As we sat around the table on Saturday night, I grinned and smiled at each one of my guests, who had traveled across the border to attend my Birthday all the way in Swaziland. We were a total of 11 guests (including myself) seated around a special table that was assembled in the dinning area, right next to a piano player. The ambient lighting set the mood, as the waiters carried through our main courses hidden behind silver domes.
It was supposed to be a happy moment but if I must be honest, I had slipped back into a bad habit of wearing a mask. I was showing all my guests what they needed to see, a happy smiling Liam but the truth of the matter, internally I was feeling anything but happy.
I was overwhelmed; earlier that day my mom had called me and was emotionally distraught because she had brushed her hair, and a whole chunk had fallen out. The chemo is starting to take its tole on her. I was sitting at the table about to dig into an amazing meal and supposed to be happy but my mind was every where else but where it should have been.
Considering the night before I had an unusual psychotic episode which I have never experienced before, it certainly felt very very real. I battled to sleep the night before; as I was kept awake by a crowd of people talking. It felt like 40 different people were talking to me at the same time. I cannot explain it in words but my head was on the pillow; my partner was sleeping but I was subjected to the talking of a crowd talking over one another, each fighting to get my attention. But here’s the kicker, there was no one else in the room with us; I was hearing an abundance of voices in my head, which honestly scared me senseless.
With this playing on my mind; business; an unplanned overseas trip to resolve our accident that took place earlier this year, I couldn’t help but feel like the walls were closing in on me again.
By the time the weekend was up, I was an emotional wreck because I felt like I was losing my mind. I was worried my bipolar was evolving into schizophrenia. I mean flip I was hearing voices in my head.
I chose not to tell my partner because I don’t need him stressing or thinking that I possibly going backwards instead of forward with my mental health.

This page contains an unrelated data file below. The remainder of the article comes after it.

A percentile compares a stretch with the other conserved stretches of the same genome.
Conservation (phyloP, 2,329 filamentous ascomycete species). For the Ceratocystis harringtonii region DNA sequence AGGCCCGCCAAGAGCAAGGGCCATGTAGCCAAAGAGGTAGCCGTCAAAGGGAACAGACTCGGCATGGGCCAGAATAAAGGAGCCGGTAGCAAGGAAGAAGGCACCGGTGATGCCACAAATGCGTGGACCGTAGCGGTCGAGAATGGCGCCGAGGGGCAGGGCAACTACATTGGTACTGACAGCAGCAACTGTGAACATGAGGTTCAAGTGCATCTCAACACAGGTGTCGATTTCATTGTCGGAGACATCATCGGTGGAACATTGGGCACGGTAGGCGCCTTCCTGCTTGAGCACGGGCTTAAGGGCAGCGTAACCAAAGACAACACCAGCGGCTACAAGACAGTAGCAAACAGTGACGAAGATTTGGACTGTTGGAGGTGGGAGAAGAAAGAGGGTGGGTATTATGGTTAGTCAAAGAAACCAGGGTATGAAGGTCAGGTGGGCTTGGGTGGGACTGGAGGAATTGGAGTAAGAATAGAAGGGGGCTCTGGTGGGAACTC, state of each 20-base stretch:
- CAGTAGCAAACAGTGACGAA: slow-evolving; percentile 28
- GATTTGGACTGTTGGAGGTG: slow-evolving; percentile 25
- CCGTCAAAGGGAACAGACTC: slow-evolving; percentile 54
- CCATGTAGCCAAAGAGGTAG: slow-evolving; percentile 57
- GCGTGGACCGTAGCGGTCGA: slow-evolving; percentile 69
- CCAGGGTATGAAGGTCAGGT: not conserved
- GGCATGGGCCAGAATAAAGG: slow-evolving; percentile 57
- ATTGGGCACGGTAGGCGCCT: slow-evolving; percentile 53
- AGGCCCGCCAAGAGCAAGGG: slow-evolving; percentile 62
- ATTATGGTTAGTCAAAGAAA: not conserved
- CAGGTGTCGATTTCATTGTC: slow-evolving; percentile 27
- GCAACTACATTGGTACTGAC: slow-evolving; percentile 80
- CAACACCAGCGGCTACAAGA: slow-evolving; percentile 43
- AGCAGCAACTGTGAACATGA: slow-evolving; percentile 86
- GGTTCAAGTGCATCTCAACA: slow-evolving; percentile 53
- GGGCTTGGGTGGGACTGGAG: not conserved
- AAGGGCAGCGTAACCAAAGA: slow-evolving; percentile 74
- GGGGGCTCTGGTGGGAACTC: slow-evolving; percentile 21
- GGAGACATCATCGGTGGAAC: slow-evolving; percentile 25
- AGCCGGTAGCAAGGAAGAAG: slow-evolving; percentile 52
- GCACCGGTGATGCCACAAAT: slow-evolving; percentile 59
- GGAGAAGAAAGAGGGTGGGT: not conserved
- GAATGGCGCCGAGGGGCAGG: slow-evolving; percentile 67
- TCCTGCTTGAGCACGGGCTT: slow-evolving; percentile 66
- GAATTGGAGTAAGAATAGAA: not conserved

This past Tuesday I met up with my psychologist after an emotional roller coaster with my father who had come up to see our dentist in Johannesburg. I broke down in her office, crying non stop because I was worried about hearing the voices, and the fact that I have become so forgetful lately.
I explained to her that I feel like I am losing my mind and that I feel like I am possibly going crazy. I expressed my concerns, looking at her for answers to reassure me I am not going insane.
She admitted she was concerned about the voices but at the same time she enlightened me to tell me that I am clearly under sever stress and I clearly had a psychotic episode. She told me that it’s impossible to progress from bipolar to schizophrenia, and that if I had schizophrenia they would have picked it up while I was in hospital (I could breath a sigh of relief).
As she explained, under the sever stress my brain was ‘misfiring’, my brain was sending messages to the part of the brain informing me I was hearing people talking but my other senses such as sight could not see people, hence the psychotic episode. The explanation calmed me down, and she told me that I am actually doing well, so well that I was able to identify the psychotic episode on my own.
For now I have not heard any voices again, but should I have another one of those psychotic episodes, then I’ll have to contact my Doctor the next morning so that it can be medically treated.
It’s a relief to know that I was not going insane and that the voices could be explained, but I am now aware that under sever stress my brain can ‘misfire’ causing me complete confusion. With this knowledge in my pocket I should be able to identify situations like that again and can then reassure myself that I am not going insane.